Behind China in vaccine donations and under pressure to help poorer countries, the United States has yet to define where the 80 million doses of vaccine Joe Biden has pledged to distribute overseas will go to. ‘at the end of June.
At a press conference on Wednesday, Gayle Smith, the US State Department’s Global Covid Response Coordinator, said the government had not made a final decision on the fate of vaccines and said it could not develop a detailed plan on the allocation doses.
“We’re looking at all regions, given vaccine supply limitations literally everywhere, and we haven’t made any final decisions yet,” Smith said. “I can’t say at this point what the allowance will be [das doses distribuídas] by country. “
In a statement on Monday (7), Biden said he would send an additional 20 million doses of vaccine overseas by the end of next month, in addition to the 60 million doses of AstraZeneca he had already committed to distribute to other countries of the same period.
The Democrat wants to lead vaccine diplomacy, now led by China, which has already shared 252 million doses with other countries, or 42% of its total production. By way of comparison, the 80 million doses promised by the USA represent 13% of local production. The European Union, for its part, has already exported 111 million doses, and Russia, 27 million, according to the Wall Street Journal.
The US government has purchased enough vaccine to immunize the entire population three times, applied at least one dose to 60% of the country’s adults, and has been criticized for prioritizing internal vaccination, even with excessive doses, so that different regions of the world are suffering from increase. in cases, deaths and new variants, as is the case in Brazil and India.
Smith set the tone for the international race on Wednesday. Said “80 million [de doses] this is the beginning “and that, with the help of other partners, the United States can expand its assistance abroad.” We can do a lot, we can be ahead, we can do as much as possible, but we cannot do it alone. . “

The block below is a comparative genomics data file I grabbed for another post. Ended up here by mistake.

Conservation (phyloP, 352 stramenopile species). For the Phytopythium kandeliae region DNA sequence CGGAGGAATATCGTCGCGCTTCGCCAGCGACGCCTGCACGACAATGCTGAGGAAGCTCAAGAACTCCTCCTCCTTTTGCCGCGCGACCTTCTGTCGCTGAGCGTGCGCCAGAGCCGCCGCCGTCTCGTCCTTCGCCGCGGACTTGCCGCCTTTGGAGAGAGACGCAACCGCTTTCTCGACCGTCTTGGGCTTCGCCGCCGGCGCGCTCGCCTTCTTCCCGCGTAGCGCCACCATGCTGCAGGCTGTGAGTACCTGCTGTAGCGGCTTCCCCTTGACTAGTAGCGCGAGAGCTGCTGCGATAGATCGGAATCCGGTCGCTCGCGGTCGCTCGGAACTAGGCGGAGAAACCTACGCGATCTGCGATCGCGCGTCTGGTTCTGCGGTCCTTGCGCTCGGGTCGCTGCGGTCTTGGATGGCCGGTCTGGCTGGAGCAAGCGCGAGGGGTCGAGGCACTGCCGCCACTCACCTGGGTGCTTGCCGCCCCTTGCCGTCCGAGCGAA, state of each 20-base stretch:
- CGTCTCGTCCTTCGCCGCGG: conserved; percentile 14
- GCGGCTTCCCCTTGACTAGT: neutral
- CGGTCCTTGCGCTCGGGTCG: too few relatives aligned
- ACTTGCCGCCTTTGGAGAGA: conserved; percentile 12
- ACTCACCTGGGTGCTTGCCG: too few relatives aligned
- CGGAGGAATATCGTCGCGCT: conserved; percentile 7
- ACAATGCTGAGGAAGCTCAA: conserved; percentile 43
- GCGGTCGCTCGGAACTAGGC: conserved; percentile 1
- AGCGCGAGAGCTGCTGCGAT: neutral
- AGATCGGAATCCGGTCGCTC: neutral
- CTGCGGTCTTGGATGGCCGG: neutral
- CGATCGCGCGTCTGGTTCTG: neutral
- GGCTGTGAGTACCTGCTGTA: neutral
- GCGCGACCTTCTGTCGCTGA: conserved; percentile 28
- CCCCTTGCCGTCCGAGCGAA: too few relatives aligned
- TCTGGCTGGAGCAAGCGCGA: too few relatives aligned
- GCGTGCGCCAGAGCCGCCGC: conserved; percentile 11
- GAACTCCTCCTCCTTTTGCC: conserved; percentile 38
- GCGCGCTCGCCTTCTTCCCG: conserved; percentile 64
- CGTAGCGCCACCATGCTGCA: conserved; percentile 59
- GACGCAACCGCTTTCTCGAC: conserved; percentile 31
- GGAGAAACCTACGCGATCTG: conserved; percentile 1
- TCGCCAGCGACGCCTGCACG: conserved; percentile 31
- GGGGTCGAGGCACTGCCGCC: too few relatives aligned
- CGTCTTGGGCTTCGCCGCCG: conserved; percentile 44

According to the White House, the 20 million new doses would fall outside the scope of the three immunizers already approved for use in the United States – Pfizer, Moderna and Janssen – while AstraZeneca’s 60 million still need approval from the FDA, the US regulatory agency, before they are shared.
Since March, the Brazilian government – through the Embassy in Washington and the Department of Foreign Affairs – has been asking to receive excess doses of vaccines from the United States. Until early this week, U.S. officials had not given an affirmative response to sending vaccines to Brazil, despite signaling to the Brazilian government that the country was one of Biden’s intended destinations.
Le Plateau only approached the White House after the American press announced that Biden was considering giving doses, and after other countries had already made the same request, such as Mexico. The US Embassy in Brazil says it is “aware of the Brazilian demand” and that the US government would have “more to say about how we distribute the vaccines in the coming weeks.”
In this Monday’s interview, Smith followed the same scenario. Asked about Brazil’s specific request, she said she had heard requests “from all parts of the world, given the demand for vaccines everywhere.” “I’ll stop there,” he finished.
Smith echoed Biden’s speech that vaccines are a public health tool to contain the pandemic around the world and that the distribution of doses by Americans will not be used to pressure or influence other countries. “Our decisions will be made on the basis of public health data and collaboration with key partners, including Covax,” he said, referring to the Covax Facility consortium, a WHO-related initiative for the distribution of doses to developing countries.
She also said she was aware of what she called the “acute need” of countries in Latin America and the Caribbean and had spoken to several representatives from the region, without specifying which ones. The United States had already donated 4 million doses of AstraZeneca to Mexico and Canada in March, but the number intended for neighboring countries was seen as symbolic. At the end of April, it was announced that the 60 million doses of AstraZeneca were being shared, which were in stock without authorization for use by the FDA.
Now, with the acceleration of vaccination in the country and the promise of a return to normal in July, Biden wants to take a step towards leadership in vaccine diplomacy, a space which, so far, is occupied by its main geopolitical rivals, China and Russia.